Supporting Children and Young Peoples Health and Safety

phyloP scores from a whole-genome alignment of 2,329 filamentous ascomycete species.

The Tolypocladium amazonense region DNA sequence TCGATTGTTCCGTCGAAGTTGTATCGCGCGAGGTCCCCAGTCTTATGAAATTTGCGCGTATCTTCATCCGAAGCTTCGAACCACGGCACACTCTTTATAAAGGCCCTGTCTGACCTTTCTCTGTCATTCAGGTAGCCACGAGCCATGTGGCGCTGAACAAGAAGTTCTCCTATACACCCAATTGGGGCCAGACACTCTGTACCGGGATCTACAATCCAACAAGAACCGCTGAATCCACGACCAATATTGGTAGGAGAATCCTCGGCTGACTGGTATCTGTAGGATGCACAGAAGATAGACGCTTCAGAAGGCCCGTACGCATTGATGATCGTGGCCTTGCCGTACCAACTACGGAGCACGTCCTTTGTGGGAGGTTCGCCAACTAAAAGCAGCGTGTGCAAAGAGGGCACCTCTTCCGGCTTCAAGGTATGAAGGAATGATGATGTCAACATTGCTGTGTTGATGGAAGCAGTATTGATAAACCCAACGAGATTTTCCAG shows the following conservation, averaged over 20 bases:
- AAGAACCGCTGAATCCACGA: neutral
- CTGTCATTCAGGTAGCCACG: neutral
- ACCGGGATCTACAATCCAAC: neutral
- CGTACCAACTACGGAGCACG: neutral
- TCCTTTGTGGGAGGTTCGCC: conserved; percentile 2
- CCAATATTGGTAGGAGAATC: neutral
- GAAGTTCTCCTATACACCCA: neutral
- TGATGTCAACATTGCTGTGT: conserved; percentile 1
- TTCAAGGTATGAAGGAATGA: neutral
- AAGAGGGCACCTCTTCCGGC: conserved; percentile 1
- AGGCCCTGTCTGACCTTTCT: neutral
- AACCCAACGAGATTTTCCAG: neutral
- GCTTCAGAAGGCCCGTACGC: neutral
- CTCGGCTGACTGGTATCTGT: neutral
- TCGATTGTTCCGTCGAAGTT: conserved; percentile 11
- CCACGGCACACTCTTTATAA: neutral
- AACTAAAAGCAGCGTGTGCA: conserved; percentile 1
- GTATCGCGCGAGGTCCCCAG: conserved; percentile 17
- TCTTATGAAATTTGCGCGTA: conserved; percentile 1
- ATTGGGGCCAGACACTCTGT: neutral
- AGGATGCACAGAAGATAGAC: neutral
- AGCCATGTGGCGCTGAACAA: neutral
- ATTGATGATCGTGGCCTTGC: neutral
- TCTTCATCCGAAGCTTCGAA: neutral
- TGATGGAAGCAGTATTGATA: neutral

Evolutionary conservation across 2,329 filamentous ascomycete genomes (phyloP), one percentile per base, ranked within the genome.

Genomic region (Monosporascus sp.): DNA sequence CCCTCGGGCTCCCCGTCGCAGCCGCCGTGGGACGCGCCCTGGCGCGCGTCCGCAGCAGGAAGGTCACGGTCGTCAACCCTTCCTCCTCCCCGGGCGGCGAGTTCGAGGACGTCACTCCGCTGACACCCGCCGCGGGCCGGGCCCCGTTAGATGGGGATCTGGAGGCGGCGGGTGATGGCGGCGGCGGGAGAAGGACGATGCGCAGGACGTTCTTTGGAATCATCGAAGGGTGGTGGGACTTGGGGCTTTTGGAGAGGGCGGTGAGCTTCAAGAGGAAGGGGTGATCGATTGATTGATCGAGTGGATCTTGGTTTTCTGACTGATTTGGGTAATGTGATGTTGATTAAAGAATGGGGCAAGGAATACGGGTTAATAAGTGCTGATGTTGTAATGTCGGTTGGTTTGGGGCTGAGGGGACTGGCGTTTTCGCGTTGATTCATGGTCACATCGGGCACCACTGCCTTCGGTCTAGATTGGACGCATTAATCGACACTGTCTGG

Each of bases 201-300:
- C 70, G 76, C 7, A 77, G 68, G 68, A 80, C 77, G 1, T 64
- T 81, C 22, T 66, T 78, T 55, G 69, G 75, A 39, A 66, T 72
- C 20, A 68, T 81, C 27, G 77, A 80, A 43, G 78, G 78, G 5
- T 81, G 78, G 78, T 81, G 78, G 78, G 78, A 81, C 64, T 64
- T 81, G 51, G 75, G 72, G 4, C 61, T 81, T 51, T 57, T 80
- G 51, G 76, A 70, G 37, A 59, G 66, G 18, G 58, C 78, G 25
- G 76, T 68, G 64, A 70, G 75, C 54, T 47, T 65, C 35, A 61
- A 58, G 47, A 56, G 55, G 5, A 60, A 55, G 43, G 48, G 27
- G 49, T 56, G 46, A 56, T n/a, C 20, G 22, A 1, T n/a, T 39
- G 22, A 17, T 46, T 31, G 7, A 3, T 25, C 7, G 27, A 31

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Supporting children and young people’s health and safety Outcome 1 When planning activities for both indoor and outdoor environments there are many factors that need to be considered. The age and ability of the children – It is important to take the age and ability of the children into account as different ages will range in their levels of ability to take part in and complete certain tasks i.e. a 2 year old child will enjoy painting, but not be able to paint anything in particular or have the concentration to stick at the activity for very long whereas a 6 year old, if set a task, would be able to paint a picture of something, you should be able to tell what it is just by looking at it as well as being more likely to complete the task as they have a higher level of concentration. The equipment and activity is age appropriate – It is important to make sure that the equipment and activity are age appropriate as it can be a risk to their health and safety i.e. you wouldn’t do a Lego activity with a baby as they would want to put the small bits into their mouths and this is a choking hazard. Whether a child has specific needs such as sensory impairments – It is important to cater for each individual child’s needs i.e. if a child has a sensory impairment such as visual impairment or blindness, a musical activity may benefit them as they can listen to the beat and take part in creating different sounds via different instruments. Is it safe? Has a risk assessment been conducted? – It is important that any activity has undergone a risk assessment i.e. if creating an obstacle course for a child to take part in either indoors or outdoors you will need to make sure that all obstacles are safe, no sharp bits sticking out where a child could harm themselves, no faulty equipment is used and all is appropriate for the age group taking part. Are policies and
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